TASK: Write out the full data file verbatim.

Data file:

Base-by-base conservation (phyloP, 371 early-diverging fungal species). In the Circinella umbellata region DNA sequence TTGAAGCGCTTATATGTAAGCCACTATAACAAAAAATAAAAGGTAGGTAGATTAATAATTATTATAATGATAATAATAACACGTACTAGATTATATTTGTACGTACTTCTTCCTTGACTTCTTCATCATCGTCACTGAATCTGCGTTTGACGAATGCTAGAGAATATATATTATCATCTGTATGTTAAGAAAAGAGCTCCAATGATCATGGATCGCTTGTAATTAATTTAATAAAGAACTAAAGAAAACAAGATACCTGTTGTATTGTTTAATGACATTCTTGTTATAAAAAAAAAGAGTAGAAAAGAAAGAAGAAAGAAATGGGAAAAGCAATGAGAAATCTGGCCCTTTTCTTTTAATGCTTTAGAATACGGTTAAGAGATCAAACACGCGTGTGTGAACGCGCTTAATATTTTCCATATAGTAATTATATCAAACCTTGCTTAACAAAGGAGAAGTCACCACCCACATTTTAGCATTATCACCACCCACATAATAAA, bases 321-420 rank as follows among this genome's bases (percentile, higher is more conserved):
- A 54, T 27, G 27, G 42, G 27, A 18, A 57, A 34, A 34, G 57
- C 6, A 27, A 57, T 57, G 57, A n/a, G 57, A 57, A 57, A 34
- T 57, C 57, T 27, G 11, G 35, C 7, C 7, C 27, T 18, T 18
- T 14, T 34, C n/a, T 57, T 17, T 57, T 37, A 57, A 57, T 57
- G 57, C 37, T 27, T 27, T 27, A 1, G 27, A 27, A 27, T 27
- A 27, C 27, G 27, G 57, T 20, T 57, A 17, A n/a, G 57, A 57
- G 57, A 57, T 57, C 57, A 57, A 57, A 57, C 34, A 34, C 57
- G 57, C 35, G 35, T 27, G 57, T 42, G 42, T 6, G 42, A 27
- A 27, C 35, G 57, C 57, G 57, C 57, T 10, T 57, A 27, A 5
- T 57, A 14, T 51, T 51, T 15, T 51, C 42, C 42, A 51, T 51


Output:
Base-by-base conservation (phyloP, 371 early-diverging fungal species). In the Circinella umbellata region DNA sequence TTGAAGCGCTTATATGTAAGCCACTATAACAAAAAATAAAAGGTAGGTAGATTAATAATTATTATAATGATAATAATAACACGTACTAGATTATATTTGTACGTACTTCTTCCTTGACTTCTTCATCATCGTCACTGAATCTGCGTTTGACGAATGCTAGAGAATATATATTATCATCTGTATGTTAAGAAAAGAGCTCCAATGATCATGGATCGCTTGTAATTAATTTAATAAAGAACTAAAGAAAACAAGATACCTGTTGTATTGTTTAATGACATTCTTGTTATAAAAAAAAAGAGTAGAAAAGAAAGAAGAAAGAAATGGGAAAAGCAATGAGAAATCTGGCCCTTTTCTTTTAATGCTTTAGAATACGGTTAAGAGATCAAACACGCGTGTGTGAACGCGCTTAATATTTTCCATATAGTAATTATATCAAACCTTGCTTAACAAAGGAGAAGTCACCACCCACATTTTAGCATTATCACCACCCACATAATAAA, bases 321-420 rank as follows among this genome's bases (percentile, higher is more conserved):
- A 54, T 27, G 27, G 42, G 27, A 18, A 57, A 34, A 34, G 57
- C 6, A 27, A 57, T 57, G 57, A n/a, G 57, A 57, A 57, A 34
- T 57, C 57, T 27, G 11, G 35, C 7, C 7, C 27, T 18, T 18
- T 14, T 34, C n/a, T 57, T 17, T 57, T 37, A 57, A 57, T 57
- G 57, C 37, T 27, T 27, T 27, A 1, G 27, A 27, A 27, T 27
- A 27, C 27, G 27, G 57, T 20, T 57, A 17, A n/a, G 57, A 57
- G 57, A 57, T 57, C 57, A 57, A 57, A 57, C 34, A 34, C 57
- G 57, C 35, G 35, T 27, G 57, T 42, G 42, T 6, G 42, A 27
- A 27, C 35, G 57, C 57, G 57, C 57, T 10, T 57, A 27, A 5
- T 57, A 14, T 51, T 51, T 15, T 51, C 42, C 42, A 51, T 51